A recreation of the bathroom at New York’s CBGB from 1975
Punk. The newest exhibit at the Met. Punk: Chaos to Couture has aroused a new sense
of rocker punk fashion and controversy surrounding the portrayal of edginess
and collections shown at the exhibit. Walking into the exhibit at first glance
is intriguing. Sex Pistols and Joan Jett jumps right to your mind with black spiked
hair, bright pinks that are daring and bold, and reminiscent of a time machine bringing
us back to the past. A very provocative exposure of the punk time period with
a mix of sex, drugs and high fashion. Blaring music is eery and creepy but
doesn’t take away from the exhibit and instead adds a sense of what
punk really is.
The exhibit is a timeline (an accurate one) of how bands and artists (Sex Pistols,
Ramones, Sid Vicious) have made a name for themselves in the era of punk
and rock and roll, and are now recognized for their efforts in establishing
a full decade of rebellion and anti-establishment that has been picked up and
introduced by Vivienne Westwood, McQueen, and Galliano, among others.
Designers are inspired by the concept of steering away from what the public
wants to see on the runways and has been pushed in the direction of going
towards giving the public the opportunity to embrace a new generation and
become something they may not have considered before.
Hardware, Bricolage, Graffiti and Agitprop, and Destroy are the topics of
the exhibition, which I believe was portrayed fairly well and on point.
Everything I imagined to be under the topic of “punk” like studs, holes,
rocker tank tops, and black was involved and featured. Many designers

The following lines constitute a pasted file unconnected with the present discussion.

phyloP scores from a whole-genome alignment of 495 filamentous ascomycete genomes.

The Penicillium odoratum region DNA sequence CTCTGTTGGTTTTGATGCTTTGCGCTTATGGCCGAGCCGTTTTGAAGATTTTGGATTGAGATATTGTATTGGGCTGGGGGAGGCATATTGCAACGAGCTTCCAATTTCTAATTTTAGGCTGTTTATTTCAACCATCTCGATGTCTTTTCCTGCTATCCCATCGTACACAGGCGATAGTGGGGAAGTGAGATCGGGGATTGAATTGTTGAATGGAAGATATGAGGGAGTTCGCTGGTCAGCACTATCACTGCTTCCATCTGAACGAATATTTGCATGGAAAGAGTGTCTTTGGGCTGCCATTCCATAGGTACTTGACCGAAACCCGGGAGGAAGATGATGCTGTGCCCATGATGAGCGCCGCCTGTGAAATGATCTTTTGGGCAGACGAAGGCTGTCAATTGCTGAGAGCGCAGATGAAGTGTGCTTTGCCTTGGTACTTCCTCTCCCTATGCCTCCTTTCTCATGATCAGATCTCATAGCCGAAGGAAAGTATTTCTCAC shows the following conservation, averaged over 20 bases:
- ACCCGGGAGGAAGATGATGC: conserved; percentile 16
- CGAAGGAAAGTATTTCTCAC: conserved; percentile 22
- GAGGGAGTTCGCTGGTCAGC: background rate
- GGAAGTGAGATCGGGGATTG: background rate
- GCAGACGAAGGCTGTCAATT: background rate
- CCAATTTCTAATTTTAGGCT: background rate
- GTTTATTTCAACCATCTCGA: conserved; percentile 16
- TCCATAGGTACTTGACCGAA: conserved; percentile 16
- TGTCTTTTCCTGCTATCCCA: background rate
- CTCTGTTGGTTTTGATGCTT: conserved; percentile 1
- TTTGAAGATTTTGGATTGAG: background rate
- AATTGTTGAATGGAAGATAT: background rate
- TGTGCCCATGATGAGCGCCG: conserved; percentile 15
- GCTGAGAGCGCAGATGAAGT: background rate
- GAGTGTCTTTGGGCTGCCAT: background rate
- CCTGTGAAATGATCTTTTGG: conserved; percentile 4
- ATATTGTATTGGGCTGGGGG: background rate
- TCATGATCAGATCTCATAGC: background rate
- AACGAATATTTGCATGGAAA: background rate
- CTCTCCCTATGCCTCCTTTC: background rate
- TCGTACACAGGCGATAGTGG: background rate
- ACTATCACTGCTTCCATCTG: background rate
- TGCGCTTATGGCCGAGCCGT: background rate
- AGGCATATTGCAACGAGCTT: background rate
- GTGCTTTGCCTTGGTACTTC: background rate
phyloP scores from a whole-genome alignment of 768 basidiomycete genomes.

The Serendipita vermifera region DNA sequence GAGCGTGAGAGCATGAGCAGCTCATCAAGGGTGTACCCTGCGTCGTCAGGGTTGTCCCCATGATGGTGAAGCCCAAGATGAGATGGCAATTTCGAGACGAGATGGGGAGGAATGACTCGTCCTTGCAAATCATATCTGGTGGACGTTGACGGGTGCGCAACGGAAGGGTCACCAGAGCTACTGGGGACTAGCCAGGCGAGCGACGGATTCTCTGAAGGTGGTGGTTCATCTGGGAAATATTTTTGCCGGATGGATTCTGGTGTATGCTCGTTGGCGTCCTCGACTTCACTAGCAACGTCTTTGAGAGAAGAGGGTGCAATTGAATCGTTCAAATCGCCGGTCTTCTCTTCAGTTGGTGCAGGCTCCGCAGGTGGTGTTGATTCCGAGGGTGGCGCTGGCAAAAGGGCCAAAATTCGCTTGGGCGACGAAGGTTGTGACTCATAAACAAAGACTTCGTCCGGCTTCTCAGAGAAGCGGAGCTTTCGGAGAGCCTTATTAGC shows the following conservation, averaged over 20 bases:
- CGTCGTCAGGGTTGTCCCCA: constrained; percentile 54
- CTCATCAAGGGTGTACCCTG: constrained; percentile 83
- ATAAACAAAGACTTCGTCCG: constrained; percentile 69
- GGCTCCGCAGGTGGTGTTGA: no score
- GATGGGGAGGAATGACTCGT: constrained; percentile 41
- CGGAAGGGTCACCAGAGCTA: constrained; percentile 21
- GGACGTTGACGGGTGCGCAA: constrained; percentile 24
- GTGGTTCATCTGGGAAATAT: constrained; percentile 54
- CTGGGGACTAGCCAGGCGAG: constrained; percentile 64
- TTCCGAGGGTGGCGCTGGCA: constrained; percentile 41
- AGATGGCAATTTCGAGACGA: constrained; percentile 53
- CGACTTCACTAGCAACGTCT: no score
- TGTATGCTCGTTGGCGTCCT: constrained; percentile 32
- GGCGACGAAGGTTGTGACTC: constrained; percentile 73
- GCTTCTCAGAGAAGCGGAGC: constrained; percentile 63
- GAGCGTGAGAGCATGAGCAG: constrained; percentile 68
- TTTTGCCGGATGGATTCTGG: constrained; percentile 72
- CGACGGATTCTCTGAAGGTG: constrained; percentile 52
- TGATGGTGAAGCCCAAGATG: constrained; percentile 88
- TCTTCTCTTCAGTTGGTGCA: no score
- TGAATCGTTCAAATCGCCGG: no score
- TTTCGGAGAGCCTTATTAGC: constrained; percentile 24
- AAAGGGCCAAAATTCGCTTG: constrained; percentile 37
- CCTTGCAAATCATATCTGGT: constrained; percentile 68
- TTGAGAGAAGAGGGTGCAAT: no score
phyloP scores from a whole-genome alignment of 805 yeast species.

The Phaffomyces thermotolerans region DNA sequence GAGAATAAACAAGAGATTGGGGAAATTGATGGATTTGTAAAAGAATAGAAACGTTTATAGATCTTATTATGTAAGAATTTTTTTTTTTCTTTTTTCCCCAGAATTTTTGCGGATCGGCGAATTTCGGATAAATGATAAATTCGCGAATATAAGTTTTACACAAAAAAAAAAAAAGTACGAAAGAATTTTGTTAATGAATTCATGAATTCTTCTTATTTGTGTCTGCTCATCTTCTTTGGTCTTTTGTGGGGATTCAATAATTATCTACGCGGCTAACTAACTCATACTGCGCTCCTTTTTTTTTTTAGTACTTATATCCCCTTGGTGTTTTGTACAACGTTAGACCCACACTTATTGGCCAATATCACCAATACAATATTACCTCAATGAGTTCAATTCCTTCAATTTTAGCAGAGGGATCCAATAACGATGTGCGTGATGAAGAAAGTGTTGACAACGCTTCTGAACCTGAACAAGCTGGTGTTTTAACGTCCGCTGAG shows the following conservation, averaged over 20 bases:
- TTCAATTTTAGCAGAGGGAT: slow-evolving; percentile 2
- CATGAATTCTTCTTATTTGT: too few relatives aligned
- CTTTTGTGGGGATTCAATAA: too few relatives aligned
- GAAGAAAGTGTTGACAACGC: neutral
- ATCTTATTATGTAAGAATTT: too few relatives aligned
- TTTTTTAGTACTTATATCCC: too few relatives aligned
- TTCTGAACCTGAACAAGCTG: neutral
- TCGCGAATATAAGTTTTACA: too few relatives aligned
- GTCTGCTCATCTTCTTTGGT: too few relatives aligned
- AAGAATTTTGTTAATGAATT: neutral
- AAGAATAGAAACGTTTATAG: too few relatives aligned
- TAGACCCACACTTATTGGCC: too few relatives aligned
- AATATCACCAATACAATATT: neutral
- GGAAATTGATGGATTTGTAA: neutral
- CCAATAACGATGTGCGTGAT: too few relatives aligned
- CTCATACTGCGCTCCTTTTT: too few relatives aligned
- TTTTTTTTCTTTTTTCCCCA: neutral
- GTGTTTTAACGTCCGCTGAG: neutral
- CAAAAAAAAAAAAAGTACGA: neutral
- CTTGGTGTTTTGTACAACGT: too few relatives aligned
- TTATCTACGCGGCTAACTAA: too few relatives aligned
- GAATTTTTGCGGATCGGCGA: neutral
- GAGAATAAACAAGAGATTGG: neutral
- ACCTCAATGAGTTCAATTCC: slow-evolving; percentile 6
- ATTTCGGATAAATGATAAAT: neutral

aesthetics were inspired by the era, and that shows through in every look
on display. A few confusing pieces were ball gowns made out of black plastic
bags, which to me isn’t much of fashion but more like a waste of plastic
bags. Somewhat too juvenile and un-experienced (more college level)
than the other looks on display, which was disappointing to witness.
My thoughts? A fabulous exhibit. In depth, sophisticated, edgy, and a blank
portrait of the punk era. A little bit too commercialized and “glamorous”
but overall left little to be desired and much to be anticipated. The most
important aspect is how the person viewing it would relate to the looks.
Whether it be the newest generation of teenagers and their obsession with
social media and YouTube, or the older generation who used to take out
their radios and pierce each others ears while their parents fumed with
anger in the background, Punk: Chaos to Couture is an event no
fashionista should miss. Even if you’re more of a pink lace and fru-fru
girl, this will make you want to take out all your tops and cut holes in
them (or just buy a few new Brandy Melville tanks.)